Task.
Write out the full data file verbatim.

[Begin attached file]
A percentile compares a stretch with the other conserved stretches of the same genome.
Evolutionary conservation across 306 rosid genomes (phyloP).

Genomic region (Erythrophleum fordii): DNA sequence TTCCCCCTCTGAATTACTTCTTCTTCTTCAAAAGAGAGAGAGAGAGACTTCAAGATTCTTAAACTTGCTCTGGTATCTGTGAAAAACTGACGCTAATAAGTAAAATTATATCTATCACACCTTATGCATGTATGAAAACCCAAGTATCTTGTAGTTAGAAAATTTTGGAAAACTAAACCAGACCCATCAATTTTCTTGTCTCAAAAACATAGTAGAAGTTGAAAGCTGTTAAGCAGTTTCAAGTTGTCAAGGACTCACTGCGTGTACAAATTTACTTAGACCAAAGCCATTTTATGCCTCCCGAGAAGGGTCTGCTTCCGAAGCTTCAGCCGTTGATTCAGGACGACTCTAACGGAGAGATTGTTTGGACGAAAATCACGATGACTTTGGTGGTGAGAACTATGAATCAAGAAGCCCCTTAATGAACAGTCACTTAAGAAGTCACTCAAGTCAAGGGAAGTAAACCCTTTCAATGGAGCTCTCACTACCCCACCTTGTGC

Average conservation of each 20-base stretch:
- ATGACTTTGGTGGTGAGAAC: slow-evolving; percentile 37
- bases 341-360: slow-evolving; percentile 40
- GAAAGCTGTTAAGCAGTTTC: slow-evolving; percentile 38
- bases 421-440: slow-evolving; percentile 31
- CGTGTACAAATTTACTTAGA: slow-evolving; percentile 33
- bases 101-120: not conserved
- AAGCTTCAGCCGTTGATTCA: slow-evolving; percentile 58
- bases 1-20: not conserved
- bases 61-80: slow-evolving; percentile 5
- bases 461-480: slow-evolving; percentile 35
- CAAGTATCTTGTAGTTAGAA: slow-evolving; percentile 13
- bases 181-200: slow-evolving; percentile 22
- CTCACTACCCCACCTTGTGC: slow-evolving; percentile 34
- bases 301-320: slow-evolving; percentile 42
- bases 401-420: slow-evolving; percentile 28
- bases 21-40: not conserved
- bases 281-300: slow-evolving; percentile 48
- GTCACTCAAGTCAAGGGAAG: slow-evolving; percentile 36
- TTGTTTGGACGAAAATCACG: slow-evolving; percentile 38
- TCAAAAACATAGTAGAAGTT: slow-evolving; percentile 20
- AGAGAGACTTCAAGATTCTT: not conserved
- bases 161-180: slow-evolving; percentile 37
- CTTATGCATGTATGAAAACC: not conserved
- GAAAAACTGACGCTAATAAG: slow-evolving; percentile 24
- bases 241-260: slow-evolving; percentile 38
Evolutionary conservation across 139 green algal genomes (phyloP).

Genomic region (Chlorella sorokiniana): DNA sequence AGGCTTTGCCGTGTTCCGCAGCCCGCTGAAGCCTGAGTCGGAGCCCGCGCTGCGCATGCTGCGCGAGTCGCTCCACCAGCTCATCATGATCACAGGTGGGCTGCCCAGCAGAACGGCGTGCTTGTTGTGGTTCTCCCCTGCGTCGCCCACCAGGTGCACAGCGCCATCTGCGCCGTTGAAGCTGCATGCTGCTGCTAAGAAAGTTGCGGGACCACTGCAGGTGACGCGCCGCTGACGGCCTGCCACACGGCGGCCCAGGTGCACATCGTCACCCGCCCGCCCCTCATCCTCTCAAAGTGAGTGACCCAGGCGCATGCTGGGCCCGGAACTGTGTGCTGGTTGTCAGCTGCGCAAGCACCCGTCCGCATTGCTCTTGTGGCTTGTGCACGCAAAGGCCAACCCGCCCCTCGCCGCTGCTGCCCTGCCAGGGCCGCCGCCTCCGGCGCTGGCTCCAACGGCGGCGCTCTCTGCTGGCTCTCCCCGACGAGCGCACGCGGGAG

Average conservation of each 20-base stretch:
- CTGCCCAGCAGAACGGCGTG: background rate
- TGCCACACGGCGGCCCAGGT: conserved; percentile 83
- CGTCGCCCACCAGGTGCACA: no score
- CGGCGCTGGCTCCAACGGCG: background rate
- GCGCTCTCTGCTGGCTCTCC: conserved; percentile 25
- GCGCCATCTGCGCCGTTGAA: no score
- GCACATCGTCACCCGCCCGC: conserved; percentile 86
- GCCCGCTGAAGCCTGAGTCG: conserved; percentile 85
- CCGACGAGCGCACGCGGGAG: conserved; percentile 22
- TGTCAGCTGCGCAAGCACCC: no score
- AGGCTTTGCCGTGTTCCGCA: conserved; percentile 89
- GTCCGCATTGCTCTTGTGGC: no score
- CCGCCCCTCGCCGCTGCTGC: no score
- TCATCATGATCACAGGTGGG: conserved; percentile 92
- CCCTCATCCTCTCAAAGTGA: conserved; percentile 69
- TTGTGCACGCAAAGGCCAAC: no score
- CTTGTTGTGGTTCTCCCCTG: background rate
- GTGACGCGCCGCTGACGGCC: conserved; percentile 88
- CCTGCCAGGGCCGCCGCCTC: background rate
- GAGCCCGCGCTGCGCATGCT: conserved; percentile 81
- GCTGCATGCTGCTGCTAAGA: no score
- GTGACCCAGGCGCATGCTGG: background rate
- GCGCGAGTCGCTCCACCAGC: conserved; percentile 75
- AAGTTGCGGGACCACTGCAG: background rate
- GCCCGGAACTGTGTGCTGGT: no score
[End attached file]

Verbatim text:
A percentile compares a stretch with the other conserved stretches of the same genome.
Evolutionary conservation across 306 rosid genomes (phyloP).

Genomic region (Erythrophleum fordii): DNA sequence TTCCCCCTCTGAATTACTTCTTCTTCTTCAAAAGAGAGAGAGAGAGACTTCAAGATTCTTAAACTTGCTCTGGTATCTGTGAAAAACTGACGCTAATAAGTAAAATTATATCTATCACACCTTATGCATGTATGAAAACCCAAGTATCTTGTAGTTAGAAAATTTTGGAAAACTAAACCAGACCCATCAATTTTCTTGTCTCAAAAACATAGTAGAAGTTGAAAGCTGTTAAGCAGTTTCAAGTTGTCAAGGACTCACTGCGTGTACAAATTTACTTAGACCAAAGCCATTTTATGCCTCCCGAGAAGGGTCTGCTTCCGAAGCTTCAGCCGTTGATTCAGGACGACTCTAACGGAGAGATTGTTTGGACGAAAATCACGATGACTTTGGTGGTGAGAACTATGAATCAAGAAGCCCCTTAATGAACAGTCACTTAAGAAGTCACTCAAGTCAAGGGAAGTAAACCCTTTCAATGGAGCTCTCACTACCCCACCTTGTGC

Average conservation of each 20-base stretch:
- ATGACTTTGGTGGTGAGAAC: slow-evolving; percentile 37
- bases 341-360: slow-evolving; percentile 40
- GAAAGCTGTTAAGCAGTTTC: slow-evolving; percentile 38
- bases 421-440: slow-evolving; percentile 31
- CGTGTACAAATTTACTTAGA: slow-evolving; percentile 33
- bases 101-120: not conserved
- AAGCTTCAGCCGTTGATTCA: slow-evolving; percentile 58
- bases 1-20: not conserved
- bases 61-80: slow-evolving; percentile 5
- bases 461-480: slow-evolving; percentile 35
- CAAGTATCTTGTAGTTAGAA: slow-evolving; percentile 13
- bases 181-200: slow-evolving; percentile 22
- CTCACTACCCCACCTTGTGC: slow-evolving; percentile 34
- bases 301-320: slow-evolving; percentile 42
- bases 401-420: slow-evolving; percentile 28
- bases 21-40: not conserved
- bases 281-300: slow-evolving; percentile 48
- GTCACTCAAGTCAAGGGAAG: slow-evolving; percentile 36
- TTGTTTGGACGAAAATCACG: slow-evolving; percentile 38
- TCAAAAACATAGTAGAAGTT: slow-evolving; percentile 20
- AGAGAGACTTCAAGATTCTT: not conserved
- bases 161-180: slow-evolving; percentile 37
- CTTATGCATGTATGAAAACC: not conserved
- GAAAAACTGACGCTAATAAG: slow-evolving; percentile 24
- bases 241-260: slow-evolving; percentile 38
Evolutionary conservation across 139 green algal genomes (phyloP).

Genomic region (Chlorella sorokiniana): DNA sequence AGGCTTTGCCGTGTTCCGCAGCCCGCTGAAGCCTGAGTCGGAGCCCGCGCTGCGCATGCTGCGCGAGTCGCTCCACCAGCTCATCATGATCACAGGTGGGCTGCCCAGCAGAACGGCGTGCTTGTTGTGGTTCTCCCCTGCGTCGCCCACCAGGTGCACAGCGCCATCTGCGCCGTTGAAGCTGCATGCTGCTGCTAAGAAAGTTGCGGGACCACTGCAGGTGACGCGCCGCTGACGGCCTGCCACACGGCGGCCCAGGTGCACATCGTCACCCGCCCGCCCCTCATCCTCTCAAAGTGAGTGACCCAGGCGCATGCTGGGCCCGGAACTGTGTGCTGGTTGTCAGCTGCGCAAGCACCCGTCCGCATTGCTCTTGTGGCTTGTGCACGCAAAGGCCAACCCGCCCCTCGCCGCTGCTGCCCTGCCAGGGCCGCCGCCTCCGGCGCTGGCTCCAACGGCGGCGCTCTCTGCTGGCTCTCCCCGACGAGCGCACGCGGGAG

Average conservation of each 20-base stretch:
- CTGCCCAGCAGAACGGCGTG: background rate
- TGCCACACGGCGGCCCAGGT: conserved; percentile 83
- CGTCGCCCACCAGGTGCACA: no score
- CGGCGCTGGCTCCAACGGCG: background rate
- GCGCTCTCTGCTGGCTCTCC: conserved; percentile 25
- GCGCCATCTGCGCCGTTGAA: no score
- GCACATCGTCACCCGCCCGC: conserved; percentile 86
- GCCCGCTGAAGCCTGAGTCG: conserved; percentile 85
- CCGACGAGCGCACGCGGGAG: conserved; percentile 22
- TGTCAGCTGCGCAAGCACCC: no score
- AGGCTTTGCCGTGTTCCGCA: conserved; percentile 89
- GTCCGCATTGCTCTTGTGGC: no score
- CCGCCCCTCGCCGCTGCTGC: no score
- TCATCATGATCACAGGTGGG: conserved; percentile 92
- CCCTCATCCTCTCAAAGTGA: conserved; percentile 69
- TTGTGCACGCAAAGGCCAAC: no score
- CTTGTTGTGGTTCTCCCCTG: background rate
- GTGACGCGCCGCTGACGGCC: conserved; percentile 88
- CCTGCCAGGGCCGCCGCCTC: background rate
- GAGCCCGCGCTGCGCATGCT: conserved; percentile 81
- GCTGCATGCTGCTGCTAAGA: no score
- GTGACCCAGGCGCATGCTGG: background rate
- GCGCGAGTCGCTCCACCAGC: conserved; percentile 75
- AAGTTGCGGGACCACTGCAG: background rate
- GCCCGGAACTGTGTGCTGGT: no score